Schenk, G. ; Melman, A. ; Christ, G. / Gene therapy : future therapy for erectile dysfunction. In: Current Urology Reports. 2001 ; Vol. 2, No. 6. pp. 480-487.
@article{1e9721c1be91447992dcfb191ccd16bf,
title = "Gene therapy: future therapy for erectile dysfunction.",
abstract = "Advances in molecular biological techniques, completion of the Human Genome Project, and the ensuing age of molecular medicine, in conjuction with the sum of a decades-long accumulation of knowledge of the physiology of erection and the pathophysiology of erectile dysfunction have converged to make gene therapy for erectile dysfunction a distinct possibility. In short, both the intrinsic complexities of mechanisms responsible for ensuring normal erection and the multifactorial nature of erectile dysfunction ensure that there is a relatively vast number of physiologically relevant molecular targets for gene therapy. As such, perhaps it is not surprising that virtually every preclinical gene therapy strategy/target examined thus far has been largely successful in ameliorating conditions associated with compromised erectile function in vivo and/or in vitro. This report highlights the goals and strategies of gene therapy for erectile dysfunction and reviews the strategies that initially have been employed. In short, the preclinical data, while still quite preliminary in many regards, are nonetheless quite impressive and encouraging. If similar success is obtained in clinical trials, gene therapy for erectile dysfunction may provide the first concrete {"}proof of concept{"} for using gene therapy in the treatment of human smooth muscle disorders.",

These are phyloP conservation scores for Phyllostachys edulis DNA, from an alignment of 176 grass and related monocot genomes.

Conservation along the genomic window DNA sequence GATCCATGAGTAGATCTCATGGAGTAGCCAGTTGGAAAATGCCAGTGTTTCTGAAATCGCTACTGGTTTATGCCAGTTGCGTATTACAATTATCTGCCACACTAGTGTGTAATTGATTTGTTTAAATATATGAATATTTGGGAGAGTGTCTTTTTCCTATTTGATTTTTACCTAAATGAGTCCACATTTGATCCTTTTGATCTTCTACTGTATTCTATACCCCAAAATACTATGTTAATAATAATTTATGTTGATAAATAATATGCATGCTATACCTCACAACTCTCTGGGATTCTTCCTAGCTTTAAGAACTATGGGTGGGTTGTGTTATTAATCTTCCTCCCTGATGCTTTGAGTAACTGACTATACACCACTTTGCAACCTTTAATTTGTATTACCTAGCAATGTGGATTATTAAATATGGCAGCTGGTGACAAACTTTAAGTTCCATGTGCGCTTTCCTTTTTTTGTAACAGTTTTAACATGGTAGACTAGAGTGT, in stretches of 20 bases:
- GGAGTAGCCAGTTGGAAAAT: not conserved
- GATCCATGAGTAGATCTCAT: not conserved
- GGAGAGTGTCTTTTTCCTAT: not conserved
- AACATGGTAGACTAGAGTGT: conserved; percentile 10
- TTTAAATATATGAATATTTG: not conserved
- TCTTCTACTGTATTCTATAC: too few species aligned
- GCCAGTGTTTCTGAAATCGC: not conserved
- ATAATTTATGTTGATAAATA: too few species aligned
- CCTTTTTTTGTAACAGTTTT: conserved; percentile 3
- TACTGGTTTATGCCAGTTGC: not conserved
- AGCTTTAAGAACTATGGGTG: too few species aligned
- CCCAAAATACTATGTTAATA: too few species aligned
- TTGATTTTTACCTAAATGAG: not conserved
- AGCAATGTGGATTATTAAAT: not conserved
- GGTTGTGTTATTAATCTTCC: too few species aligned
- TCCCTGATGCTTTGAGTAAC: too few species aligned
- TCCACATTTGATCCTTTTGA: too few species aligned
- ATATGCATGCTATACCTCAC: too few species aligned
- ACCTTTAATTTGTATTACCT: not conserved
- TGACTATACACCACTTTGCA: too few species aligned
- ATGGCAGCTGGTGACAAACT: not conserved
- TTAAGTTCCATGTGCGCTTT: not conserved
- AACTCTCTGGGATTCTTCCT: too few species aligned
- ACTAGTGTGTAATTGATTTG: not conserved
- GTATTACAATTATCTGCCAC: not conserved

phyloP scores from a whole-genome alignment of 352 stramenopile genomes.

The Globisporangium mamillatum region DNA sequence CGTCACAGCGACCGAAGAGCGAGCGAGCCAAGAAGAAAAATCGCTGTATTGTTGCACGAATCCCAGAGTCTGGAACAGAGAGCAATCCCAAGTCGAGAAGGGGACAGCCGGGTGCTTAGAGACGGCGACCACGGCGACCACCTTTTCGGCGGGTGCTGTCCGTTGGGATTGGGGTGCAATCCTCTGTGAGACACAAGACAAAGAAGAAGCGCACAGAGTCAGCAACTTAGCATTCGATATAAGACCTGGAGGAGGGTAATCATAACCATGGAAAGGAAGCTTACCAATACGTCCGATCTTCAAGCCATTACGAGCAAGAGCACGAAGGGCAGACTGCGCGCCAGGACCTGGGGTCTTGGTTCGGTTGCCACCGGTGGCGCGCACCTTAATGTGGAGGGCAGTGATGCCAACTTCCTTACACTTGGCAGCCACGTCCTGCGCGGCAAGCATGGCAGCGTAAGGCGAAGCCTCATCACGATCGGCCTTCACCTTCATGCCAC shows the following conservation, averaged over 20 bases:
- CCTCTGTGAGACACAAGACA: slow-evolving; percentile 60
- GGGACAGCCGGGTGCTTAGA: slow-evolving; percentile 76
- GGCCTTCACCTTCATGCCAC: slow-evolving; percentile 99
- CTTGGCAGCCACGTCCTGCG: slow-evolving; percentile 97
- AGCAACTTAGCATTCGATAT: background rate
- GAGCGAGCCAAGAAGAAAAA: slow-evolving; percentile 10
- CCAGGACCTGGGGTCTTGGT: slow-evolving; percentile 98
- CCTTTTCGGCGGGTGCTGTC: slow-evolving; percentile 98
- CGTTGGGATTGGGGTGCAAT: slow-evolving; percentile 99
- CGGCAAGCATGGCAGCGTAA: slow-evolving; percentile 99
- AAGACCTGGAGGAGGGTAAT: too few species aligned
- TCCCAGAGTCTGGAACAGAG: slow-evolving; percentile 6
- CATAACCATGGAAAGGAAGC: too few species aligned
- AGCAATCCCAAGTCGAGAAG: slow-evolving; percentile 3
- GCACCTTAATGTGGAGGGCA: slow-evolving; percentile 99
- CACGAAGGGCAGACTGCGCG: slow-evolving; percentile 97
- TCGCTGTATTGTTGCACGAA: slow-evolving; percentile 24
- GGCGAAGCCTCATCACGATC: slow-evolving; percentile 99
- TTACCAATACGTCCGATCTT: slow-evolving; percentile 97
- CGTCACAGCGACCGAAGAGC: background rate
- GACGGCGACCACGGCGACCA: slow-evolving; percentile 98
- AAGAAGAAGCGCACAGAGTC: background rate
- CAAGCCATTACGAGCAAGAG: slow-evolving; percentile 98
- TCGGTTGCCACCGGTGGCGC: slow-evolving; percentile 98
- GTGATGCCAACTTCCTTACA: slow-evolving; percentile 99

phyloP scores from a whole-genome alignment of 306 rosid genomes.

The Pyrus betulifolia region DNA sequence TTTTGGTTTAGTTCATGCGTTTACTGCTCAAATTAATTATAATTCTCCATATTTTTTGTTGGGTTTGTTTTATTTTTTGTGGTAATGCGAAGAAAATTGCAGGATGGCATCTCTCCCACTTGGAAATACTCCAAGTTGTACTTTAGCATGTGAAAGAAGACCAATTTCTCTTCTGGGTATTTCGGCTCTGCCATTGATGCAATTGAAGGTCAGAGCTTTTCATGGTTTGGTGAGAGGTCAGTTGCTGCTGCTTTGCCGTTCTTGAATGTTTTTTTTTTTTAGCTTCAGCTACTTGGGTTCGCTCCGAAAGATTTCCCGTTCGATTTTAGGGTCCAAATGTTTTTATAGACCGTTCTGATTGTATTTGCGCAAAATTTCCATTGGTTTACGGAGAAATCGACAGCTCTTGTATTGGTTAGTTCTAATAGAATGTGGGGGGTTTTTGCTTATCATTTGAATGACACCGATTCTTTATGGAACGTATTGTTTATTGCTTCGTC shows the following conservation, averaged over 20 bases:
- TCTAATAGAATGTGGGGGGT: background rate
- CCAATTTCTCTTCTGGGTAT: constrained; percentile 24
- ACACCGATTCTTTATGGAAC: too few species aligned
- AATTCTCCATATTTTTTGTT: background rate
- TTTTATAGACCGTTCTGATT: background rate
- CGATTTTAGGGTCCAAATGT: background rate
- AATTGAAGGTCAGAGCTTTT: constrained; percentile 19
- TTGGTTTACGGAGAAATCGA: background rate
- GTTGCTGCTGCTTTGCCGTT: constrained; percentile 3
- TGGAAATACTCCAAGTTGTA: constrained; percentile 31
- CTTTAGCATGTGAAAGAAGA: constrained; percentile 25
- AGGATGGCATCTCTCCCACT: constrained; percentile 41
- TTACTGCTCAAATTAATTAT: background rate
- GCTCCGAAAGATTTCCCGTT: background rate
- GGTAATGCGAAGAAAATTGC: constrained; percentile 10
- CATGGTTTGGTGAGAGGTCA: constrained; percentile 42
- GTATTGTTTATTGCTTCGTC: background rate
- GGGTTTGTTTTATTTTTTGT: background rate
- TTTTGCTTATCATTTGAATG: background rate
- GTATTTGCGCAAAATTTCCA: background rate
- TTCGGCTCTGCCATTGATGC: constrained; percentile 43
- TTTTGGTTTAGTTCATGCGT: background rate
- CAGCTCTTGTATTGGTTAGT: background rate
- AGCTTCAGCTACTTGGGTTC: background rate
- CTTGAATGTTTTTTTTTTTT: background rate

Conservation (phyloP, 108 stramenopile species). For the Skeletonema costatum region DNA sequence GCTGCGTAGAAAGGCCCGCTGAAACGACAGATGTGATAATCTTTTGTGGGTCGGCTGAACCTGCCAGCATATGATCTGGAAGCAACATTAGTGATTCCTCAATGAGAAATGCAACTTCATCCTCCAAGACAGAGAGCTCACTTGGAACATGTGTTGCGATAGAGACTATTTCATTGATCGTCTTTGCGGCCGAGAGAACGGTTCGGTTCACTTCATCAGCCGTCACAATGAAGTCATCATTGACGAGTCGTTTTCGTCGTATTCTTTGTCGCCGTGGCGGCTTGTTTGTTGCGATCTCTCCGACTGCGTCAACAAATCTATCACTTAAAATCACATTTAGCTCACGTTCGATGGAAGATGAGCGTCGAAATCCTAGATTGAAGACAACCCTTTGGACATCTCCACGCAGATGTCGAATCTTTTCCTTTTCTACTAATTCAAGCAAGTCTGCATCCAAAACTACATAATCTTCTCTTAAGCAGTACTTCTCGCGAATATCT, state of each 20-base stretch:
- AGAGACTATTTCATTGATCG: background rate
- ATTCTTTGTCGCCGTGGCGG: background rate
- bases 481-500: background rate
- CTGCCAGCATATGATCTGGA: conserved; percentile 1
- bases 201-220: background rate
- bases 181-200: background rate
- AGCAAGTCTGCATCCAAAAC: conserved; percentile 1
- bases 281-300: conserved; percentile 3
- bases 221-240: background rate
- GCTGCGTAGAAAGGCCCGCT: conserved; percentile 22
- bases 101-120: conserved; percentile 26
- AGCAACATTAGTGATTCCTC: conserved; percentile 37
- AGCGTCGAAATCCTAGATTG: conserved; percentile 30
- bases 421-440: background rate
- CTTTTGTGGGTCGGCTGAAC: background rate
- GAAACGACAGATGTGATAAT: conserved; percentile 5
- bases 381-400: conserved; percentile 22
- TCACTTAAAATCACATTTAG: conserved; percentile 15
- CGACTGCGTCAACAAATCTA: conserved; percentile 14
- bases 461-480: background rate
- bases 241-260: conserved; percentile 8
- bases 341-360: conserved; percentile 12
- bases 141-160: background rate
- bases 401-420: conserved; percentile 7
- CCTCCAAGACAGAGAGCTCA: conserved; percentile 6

author = "G. Schenk and A. Melman and G. Christ",
year = "2001",
month = "12",
language = "English (US)",
volume = "2",
pages = "480--487",
journal = "Current Urology Reports",
issn = "1527-2737",
publisher = "Current Science, Inc.",
number = "6",

}

TY - JOUR

T1 - Gene therapy

T2 - future therapy for erectile dysfunction.

AU - Schenk, G.

AU - Melman, A.

AU - Christ, G.

PY - 2001/12

Y1 - 2001/12